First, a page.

Finding the Exit Door: Why Some Physicians are Leaving Hospitals


Emergency medicine physicians are leaving behind their emergency rooms and opening primary care practices, which does not necessarily translate to a smooth transition with some inherent challenges associated with training and expectations.

Emergency room (ER) physicians were on the frontlines during the pandemic seeing patients who in many cases could not be treated. Just this alone, put a lot of stress on these health care workers who were hit by overwhelming amounts of responsibility, and subsequent fatigue and anxiety associated with the pandemic.

Another ongoing issue has been contract management groups buying up physician services, according to Rebekah Bernard, MD, owner of Gulf Coast Direct Primary Care in Fort Myers, Florida. These private equity firms are controlling physician services and compensation. “If you don’t like as a physician the way they are charging patients or paying, you can leave,” Bernard said. “The problem is as more and more of these organizations buy up staffing for emergency departments in your area, there might not be anywhere else to work.”

As such, many ER physicians have been left feeling burnt out or they have no choice but to work for these firms, which makes looking for an alternative to the hospital environment very attractive.

One landing spot for ER physicians has been primary care and opening private practices. Although on the surface this sounds reasonable there are some challenges in transitioning from emergency medicine to primary care.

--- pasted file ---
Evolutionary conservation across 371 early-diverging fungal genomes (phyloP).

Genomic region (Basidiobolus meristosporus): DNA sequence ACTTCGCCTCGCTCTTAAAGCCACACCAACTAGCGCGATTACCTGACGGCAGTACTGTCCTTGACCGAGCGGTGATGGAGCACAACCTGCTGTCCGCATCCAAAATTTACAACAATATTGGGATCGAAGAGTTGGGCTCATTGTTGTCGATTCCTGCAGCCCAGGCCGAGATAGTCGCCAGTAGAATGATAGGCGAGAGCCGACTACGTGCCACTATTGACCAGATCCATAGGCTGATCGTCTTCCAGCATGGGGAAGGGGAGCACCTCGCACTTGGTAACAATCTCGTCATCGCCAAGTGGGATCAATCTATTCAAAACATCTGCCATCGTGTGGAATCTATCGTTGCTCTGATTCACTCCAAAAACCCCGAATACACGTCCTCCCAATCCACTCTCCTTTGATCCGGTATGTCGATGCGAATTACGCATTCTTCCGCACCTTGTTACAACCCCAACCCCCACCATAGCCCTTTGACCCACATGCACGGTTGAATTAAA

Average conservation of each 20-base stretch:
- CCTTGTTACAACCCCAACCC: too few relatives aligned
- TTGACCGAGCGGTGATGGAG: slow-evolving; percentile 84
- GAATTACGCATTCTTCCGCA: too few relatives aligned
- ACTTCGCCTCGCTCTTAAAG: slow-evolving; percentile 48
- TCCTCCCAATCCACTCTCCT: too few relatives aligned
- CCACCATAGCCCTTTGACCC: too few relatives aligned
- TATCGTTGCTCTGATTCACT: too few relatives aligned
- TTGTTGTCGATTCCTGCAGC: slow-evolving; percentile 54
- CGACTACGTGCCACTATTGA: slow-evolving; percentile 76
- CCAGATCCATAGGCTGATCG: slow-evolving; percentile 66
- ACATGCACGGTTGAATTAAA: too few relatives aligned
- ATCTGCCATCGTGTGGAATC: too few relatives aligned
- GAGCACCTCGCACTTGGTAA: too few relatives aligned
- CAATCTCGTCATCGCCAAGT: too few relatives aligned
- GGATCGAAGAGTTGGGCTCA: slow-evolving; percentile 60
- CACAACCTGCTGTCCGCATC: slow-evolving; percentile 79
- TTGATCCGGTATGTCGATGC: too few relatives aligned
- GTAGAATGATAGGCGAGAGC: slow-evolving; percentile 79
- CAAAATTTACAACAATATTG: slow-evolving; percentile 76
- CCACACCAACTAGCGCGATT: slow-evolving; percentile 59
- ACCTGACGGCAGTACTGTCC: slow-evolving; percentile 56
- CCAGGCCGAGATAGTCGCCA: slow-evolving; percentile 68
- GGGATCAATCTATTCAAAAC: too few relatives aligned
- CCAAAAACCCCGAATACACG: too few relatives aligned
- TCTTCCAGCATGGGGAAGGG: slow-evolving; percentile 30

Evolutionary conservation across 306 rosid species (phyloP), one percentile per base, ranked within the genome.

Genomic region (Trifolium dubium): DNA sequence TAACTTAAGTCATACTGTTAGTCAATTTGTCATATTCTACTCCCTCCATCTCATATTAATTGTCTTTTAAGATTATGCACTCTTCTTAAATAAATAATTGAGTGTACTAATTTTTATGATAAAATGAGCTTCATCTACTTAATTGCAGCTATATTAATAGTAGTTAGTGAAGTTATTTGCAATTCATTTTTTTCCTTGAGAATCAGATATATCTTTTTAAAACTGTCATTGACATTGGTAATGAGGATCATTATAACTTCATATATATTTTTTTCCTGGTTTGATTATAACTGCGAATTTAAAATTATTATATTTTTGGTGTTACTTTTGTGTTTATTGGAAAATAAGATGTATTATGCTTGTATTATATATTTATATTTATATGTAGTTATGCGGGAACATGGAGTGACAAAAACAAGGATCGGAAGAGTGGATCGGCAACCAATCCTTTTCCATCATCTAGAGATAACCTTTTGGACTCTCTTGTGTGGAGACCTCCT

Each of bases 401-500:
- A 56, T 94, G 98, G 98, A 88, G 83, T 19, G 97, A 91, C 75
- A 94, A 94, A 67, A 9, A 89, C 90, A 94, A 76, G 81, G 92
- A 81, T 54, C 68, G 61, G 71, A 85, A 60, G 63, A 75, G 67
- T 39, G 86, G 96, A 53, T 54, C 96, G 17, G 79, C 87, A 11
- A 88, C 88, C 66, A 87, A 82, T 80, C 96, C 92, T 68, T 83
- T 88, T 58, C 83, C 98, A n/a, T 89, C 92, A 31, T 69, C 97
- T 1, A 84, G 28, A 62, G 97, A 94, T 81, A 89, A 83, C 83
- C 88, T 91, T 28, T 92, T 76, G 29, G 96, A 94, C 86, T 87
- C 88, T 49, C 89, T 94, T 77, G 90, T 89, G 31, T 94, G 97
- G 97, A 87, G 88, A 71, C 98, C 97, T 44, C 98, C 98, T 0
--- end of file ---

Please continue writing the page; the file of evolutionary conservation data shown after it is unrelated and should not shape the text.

Primary care practices are not designed to be run by ER physicians who are seeking to escape the challenges associated with burn out, insurance billing, and quality reporting standards that regulate hospitals.

Physicians for Patient Protection (PPP) is a non-profit organization that is raising awareness around this topic. Bernard is a PPP member, and acknowledges the shortage of primary care physicians overall but also says that if ER physicians are transitioning to primary care, additional training is needed.

“If you are going to expand primary care, and allow others—other than primary care physicians to provide it—an ER doctor could potentially step into that role; now they would require additional training,” Bernard explained. She also says that ER physicians are somewhat equipped to make this transition as they have had some education around primary care and in some ER settings they are treating some people who are using the ER as a primary care setting, so these physicians understand and treat chronic conditions like blood pressure and blood sugar management.

Contagion spoke to Bernard who provided some insights into the issues facing ER physicians and the challenges of transitioning to primary care. 

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